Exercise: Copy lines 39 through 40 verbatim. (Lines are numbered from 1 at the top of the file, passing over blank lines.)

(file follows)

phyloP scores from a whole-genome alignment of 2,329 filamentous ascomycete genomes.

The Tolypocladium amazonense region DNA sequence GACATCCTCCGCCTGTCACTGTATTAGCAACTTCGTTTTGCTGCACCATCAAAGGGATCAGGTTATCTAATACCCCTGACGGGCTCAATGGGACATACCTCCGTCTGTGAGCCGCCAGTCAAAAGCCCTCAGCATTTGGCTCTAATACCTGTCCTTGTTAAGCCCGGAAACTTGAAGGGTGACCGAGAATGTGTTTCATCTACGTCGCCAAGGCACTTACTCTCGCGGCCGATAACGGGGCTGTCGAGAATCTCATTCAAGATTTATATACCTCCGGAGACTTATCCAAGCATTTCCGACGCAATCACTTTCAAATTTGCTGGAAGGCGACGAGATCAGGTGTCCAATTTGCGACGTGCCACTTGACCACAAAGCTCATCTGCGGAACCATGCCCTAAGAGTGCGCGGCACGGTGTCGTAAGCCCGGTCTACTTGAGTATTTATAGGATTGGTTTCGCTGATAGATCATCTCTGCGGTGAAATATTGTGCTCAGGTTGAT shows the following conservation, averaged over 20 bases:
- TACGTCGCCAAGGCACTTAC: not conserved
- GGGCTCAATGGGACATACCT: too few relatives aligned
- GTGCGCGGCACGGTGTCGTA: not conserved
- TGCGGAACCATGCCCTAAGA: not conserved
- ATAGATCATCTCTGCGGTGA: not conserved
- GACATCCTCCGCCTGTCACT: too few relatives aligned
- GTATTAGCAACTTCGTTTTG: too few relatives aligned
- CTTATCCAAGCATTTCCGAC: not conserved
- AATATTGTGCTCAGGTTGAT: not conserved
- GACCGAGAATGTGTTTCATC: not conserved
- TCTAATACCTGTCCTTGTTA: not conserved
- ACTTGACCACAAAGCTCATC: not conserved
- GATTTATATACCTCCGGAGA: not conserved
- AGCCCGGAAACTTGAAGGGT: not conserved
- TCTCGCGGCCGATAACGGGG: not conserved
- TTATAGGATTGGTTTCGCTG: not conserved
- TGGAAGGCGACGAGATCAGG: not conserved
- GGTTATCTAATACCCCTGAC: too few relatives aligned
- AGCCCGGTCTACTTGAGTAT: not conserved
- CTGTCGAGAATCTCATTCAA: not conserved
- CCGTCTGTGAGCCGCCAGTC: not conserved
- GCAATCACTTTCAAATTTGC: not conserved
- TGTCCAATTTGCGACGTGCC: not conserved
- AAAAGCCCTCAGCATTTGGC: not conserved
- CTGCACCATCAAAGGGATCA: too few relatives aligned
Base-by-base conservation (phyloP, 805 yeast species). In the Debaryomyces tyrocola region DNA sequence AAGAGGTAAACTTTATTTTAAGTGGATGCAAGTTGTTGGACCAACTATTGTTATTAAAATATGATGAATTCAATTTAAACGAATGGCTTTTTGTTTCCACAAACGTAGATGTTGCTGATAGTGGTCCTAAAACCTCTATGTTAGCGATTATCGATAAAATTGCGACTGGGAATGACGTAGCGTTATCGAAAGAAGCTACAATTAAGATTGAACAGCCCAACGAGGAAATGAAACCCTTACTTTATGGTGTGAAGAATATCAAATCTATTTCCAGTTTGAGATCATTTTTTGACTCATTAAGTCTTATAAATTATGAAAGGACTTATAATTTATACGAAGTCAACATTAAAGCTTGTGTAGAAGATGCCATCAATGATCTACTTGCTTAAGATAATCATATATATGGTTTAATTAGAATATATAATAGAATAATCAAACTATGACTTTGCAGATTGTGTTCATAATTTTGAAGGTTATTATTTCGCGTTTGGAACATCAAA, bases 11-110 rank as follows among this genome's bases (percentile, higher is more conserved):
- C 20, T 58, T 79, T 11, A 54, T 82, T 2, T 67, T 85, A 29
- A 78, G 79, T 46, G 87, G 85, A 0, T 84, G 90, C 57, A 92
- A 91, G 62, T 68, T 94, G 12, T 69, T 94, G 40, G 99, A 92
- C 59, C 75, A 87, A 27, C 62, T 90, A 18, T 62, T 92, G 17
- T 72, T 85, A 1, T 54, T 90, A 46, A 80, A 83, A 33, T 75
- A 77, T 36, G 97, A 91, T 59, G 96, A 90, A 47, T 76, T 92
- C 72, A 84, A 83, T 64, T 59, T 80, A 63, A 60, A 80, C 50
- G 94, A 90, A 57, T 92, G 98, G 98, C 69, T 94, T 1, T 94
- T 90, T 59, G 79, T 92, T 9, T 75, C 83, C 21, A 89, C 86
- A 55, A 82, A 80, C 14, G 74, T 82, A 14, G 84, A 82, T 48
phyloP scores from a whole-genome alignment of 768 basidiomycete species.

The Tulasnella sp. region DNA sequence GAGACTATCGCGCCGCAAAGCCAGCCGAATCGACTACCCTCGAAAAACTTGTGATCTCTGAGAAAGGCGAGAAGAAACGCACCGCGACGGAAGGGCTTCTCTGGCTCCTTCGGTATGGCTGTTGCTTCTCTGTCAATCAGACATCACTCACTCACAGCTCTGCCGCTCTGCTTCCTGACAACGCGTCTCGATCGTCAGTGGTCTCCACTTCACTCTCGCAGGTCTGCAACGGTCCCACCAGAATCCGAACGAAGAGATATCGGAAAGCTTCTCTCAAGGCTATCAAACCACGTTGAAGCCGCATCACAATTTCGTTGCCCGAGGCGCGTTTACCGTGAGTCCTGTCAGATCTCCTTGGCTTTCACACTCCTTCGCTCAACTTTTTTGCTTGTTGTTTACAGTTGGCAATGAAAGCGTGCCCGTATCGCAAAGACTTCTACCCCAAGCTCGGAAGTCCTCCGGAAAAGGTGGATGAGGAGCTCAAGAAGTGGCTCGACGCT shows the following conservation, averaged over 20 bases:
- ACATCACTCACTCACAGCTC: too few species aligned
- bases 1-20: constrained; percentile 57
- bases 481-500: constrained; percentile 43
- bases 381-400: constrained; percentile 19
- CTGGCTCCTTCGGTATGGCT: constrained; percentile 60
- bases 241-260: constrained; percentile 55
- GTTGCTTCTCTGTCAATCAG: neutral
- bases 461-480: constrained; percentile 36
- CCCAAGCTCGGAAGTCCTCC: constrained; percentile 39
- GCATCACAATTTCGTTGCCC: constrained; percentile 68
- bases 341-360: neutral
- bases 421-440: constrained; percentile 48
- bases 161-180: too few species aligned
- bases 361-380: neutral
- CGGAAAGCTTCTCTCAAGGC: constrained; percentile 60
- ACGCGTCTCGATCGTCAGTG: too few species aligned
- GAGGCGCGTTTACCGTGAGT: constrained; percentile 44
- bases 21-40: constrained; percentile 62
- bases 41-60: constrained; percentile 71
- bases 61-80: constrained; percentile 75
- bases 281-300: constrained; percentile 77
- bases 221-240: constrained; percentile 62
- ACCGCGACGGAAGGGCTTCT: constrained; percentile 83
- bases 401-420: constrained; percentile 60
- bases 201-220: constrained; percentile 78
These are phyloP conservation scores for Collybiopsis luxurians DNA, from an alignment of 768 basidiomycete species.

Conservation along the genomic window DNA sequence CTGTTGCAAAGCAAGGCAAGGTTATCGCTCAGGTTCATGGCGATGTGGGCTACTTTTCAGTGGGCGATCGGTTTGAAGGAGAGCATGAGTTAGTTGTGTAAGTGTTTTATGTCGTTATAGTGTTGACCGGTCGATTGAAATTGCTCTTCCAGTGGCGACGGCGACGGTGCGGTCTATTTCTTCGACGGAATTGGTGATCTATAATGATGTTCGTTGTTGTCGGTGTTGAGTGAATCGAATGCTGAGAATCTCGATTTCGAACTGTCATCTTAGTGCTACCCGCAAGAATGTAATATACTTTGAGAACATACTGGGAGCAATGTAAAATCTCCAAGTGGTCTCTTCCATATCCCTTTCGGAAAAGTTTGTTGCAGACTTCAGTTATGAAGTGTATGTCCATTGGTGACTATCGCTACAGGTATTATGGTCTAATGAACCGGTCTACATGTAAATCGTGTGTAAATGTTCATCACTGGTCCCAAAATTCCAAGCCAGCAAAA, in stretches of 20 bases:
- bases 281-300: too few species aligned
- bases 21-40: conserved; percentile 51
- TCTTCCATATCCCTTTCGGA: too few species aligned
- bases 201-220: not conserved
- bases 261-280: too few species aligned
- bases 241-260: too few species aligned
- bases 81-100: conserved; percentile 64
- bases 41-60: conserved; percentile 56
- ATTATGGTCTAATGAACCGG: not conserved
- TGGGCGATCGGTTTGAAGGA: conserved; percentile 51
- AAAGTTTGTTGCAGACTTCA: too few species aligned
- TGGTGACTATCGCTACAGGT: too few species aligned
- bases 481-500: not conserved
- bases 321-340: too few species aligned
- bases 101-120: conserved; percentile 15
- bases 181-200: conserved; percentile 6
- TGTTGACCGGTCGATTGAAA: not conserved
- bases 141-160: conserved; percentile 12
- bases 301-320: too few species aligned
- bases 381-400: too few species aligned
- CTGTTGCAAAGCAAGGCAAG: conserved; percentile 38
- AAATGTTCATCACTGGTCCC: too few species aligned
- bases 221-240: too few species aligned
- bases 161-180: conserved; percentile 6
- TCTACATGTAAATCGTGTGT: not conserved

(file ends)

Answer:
phyloP scores from a whole-genome alignment of 768 basidiomycete species.

The Tulasnella sp. region DNA sequence GAGACTATCGCGCCGCAAAGCCAGCCGAATCGACTACCCTCGAAAAACTTGTGATCTCTGAGAAAGGCGAGAAGAAACGCACCGCGACGGAAGGGCTTCTCTGGCTCCTTCGGTATGGCTGTTGCTTCTCTGTCAATCAGACATCACTCACTCACAGCTCTGCCGCTCTGCTTCCTGACAACGCGTCTCGATCGTCAGTGGTCTCCACTTCACTCTCGCAGGTCTGCAACGGTCCCACCAGAATCCGAACGAAGAGATATCGGAAAGCTTCTCTCAAGGCTATCAAACCACGTTGAAGCCGCATCACAATTTCGTTGCCCGAGGCGCGTTTACCGTGAGTCCTGTCAGATCTCCTTGGCTTTCACACTCCTTCGCTCAACTTTTTTGCTTGTTGTTTACAGTTGGCAATGAAAGCGTGCCCGTATCGCAAAGACTTCTACCCCAAGCTCGGAAGTCCTCCGGAAAAGGTGGATGAGGAGCTCAAGAAGTGGCTCGACGCT shows the following conservation, averaged over 20 bases: